Five years later, Dodd-Frank damage persists

By Robert Hurt

Five years ago, the president signed the Dodd-Frank Act into law, touting that it would stabilize our economy and hold accountable those responsible for the financial crisis of 2008. This law was sold to the American people as an end to “Too Big to Fail” and taxpayer-funded bailouts. Indeed, Dodd-Frank made noble promises.

But in practice, this 2,319-page law has not fulfilled these worthy ambitions. In fact, it has done quite the opposite — it has inflicted harm on the American people. Throughout the month of the July, the House Financial Services Committee, on which I serve, has conducted a series of hearings to examine the wide-ranging impacts of this massive law.

Among our many findings, we have seen how Dodd-Frank has been detrimental to our community banks, which in turn has serious, crippling effects on our small businesses and rural communities. Dodd-Frank has forced one-size-fits-all regulations, intended to rein in bad actors on Wall Street, on our smaller financial institutions.

Community banks should not be regulated in the same fashion as large institutions since they are not deeply involved in the capital markets or the securitization marketplace. Their competitive advantage lies in their intimate knowledge of their customers and their ability to be more flexible given their understanding of their community. Dodd-Frank ignores this concept and instead transforms our regulatory system to reflect big bank system and processes rather than empowering community banks to engage in the relationship-banking that helps smaller communities thrive.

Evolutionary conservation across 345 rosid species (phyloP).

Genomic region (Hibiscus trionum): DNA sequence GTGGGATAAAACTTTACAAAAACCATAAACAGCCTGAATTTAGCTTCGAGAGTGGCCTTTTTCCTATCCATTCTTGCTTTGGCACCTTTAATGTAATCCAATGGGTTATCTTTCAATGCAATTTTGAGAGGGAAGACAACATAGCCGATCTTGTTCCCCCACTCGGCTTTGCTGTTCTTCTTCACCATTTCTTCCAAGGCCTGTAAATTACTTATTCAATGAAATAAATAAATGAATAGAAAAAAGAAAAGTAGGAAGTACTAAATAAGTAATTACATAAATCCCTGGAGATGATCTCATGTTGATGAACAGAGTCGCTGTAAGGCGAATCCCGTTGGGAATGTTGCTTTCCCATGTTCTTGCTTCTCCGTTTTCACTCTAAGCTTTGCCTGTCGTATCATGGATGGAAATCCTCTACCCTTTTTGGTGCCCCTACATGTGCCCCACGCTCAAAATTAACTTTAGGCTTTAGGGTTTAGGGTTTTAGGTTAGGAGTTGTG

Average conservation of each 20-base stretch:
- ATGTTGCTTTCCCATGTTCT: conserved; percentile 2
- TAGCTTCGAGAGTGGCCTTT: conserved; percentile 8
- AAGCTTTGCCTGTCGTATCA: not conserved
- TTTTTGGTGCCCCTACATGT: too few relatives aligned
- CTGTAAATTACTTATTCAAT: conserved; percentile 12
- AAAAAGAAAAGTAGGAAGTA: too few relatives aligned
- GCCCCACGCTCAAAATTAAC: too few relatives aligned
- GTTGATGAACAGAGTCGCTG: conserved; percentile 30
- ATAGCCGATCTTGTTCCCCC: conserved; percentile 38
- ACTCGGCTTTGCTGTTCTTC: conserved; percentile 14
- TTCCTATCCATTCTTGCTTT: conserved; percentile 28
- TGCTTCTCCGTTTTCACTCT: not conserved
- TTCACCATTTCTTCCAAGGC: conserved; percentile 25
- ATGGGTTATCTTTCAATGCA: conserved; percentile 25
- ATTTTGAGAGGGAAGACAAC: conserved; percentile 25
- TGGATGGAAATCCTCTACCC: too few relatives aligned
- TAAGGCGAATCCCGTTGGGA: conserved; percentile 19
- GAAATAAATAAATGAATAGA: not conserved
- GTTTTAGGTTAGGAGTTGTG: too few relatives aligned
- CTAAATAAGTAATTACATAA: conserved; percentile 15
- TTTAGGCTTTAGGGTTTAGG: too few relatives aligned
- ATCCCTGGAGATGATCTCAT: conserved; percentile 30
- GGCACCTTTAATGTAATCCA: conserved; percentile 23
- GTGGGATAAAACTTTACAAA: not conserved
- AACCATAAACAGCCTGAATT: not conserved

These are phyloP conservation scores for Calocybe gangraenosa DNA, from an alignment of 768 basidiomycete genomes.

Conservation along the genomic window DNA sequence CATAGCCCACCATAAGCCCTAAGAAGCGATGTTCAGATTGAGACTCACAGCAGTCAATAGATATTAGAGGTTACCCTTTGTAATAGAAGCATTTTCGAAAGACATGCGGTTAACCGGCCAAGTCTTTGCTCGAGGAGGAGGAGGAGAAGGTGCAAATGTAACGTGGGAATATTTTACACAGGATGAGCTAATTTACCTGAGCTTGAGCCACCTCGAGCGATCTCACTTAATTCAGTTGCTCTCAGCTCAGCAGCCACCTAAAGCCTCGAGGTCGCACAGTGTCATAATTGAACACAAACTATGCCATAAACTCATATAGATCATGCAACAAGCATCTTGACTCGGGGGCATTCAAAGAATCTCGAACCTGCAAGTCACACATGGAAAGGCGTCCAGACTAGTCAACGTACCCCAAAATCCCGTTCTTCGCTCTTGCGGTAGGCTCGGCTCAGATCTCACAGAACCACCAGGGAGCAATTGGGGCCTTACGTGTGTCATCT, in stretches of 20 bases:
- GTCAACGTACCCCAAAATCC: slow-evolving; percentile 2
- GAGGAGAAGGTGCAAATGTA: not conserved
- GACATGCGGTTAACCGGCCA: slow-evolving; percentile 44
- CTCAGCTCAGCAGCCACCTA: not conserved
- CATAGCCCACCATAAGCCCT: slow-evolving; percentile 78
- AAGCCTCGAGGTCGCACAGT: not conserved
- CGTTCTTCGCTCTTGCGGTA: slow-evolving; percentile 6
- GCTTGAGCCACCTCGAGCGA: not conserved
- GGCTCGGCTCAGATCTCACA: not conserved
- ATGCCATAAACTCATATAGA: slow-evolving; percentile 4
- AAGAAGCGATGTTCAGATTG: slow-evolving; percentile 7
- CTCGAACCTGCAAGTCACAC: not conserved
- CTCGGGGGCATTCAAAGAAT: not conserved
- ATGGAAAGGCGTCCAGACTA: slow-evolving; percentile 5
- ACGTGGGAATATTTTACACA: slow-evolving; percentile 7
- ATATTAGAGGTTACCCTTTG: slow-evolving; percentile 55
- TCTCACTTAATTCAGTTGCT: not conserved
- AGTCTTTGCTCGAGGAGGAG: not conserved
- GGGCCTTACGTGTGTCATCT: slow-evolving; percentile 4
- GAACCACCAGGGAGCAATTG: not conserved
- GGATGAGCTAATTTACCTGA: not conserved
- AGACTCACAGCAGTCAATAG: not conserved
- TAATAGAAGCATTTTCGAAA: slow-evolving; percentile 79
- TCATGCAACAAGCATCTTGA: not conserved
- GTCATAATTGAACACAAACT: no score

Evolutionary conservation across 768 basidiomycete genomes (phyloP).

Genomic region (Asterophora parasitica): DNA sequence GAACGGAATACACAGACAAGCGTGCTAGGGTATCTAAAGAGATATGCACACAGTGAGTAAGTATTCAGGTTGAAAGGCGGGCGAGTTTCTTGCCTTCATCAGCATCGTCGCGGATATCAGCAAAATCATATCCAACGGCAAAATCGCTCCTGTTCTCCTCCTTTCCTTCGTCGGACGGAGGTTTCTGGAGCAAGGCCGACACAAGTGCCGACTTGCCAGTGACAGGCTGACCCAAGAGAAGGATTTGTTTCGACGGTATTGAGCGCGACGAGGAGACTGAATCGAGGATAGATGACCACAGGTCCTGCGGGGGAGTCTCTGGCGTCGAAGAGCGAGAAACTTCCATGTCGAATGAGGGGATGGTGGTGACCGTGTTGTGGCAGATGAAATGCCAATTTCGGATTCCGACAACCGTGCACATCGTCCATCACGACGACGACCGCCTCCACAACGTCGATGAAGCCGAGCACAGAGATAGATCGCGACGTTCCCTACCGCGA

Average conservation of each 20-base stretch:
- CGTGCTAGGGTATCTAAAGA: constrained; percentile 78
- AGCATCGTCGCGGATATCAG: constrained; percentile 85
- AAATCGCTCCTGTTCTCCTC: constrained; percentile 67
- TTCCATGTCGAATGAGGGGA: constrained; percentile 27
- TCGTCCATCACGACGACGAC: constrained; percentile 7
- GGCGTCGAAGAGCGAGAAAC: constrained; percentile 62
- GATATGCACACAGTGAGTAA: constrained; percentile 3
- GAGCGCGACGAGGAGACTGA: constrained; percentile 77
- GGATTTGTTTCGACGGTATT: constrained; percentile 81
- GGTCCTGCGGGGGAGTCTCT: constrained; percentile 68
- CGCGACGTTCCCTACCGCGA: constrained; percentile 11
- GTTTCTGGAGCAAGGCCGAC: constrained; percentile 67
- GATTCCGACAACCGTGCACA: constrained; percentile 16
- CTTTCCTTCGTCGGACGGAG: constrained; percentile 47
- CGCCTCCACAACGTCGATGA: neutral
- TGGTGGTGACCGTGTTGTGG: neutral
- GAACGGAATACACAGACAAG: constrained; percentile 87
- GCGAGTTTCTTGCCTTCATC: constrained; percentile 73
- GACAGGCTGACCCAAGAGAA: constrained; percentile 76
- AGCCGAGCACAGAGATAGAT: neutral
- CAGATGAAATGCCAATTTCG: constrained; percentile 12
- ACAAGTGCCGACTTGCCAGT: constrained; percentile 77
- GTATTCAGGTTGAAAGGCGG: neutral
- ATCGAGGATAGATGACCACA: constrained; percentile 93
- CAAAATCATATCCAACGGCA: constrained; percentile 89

Dodd-Frank also expanded the Federal Reserve’s authority to intervene in our financial sector. Last week, Federal Reserve Chair Janet Yellen testified before the Financial Services Committee to discuss the state of the economy and the ways in which these policies changes are impacting our productivity and the soundness of our economy.

I have serious concerns about the numerous Fed policies that make life more difficult for hardworking Americans and have an inherent lack of transparency. The Fed would be well served to adopt a more rules-based approach, as opposed to the discretionary approach it employs. Doing so would make the Fed more transparent and help our economy return to a more normalized state. Historically, when the Fed has followed a rules-based approach, these periods have experienced strong economic performance and strong employment.

These regulatory impacts and lack of transparency from the Fed represent real costs and eliminate choices and services for consumers — both families and small businesses — on Main Streets from Chatham to Warrenton. Dodd-Frank and the government-knows-best mentality the Fed employs have stifled our anemic economic recovery and is inflicting extensive damage on our local economies that will likely take years to restore.

This week, the Financial Services Committee continues our series of Dodd-Frank oversight hearings with the goal of developing policies that reinvigorate our economy, make the Federal Reserve more transparent and accountable, and prevent a the possibility of another government-induced bailout so that taxpayers are not on the hook during the next crisis.

Rep. Robert Hurt (R-5th) is Rappahannock County’s member of Congress. More online at hurt.house.gov.

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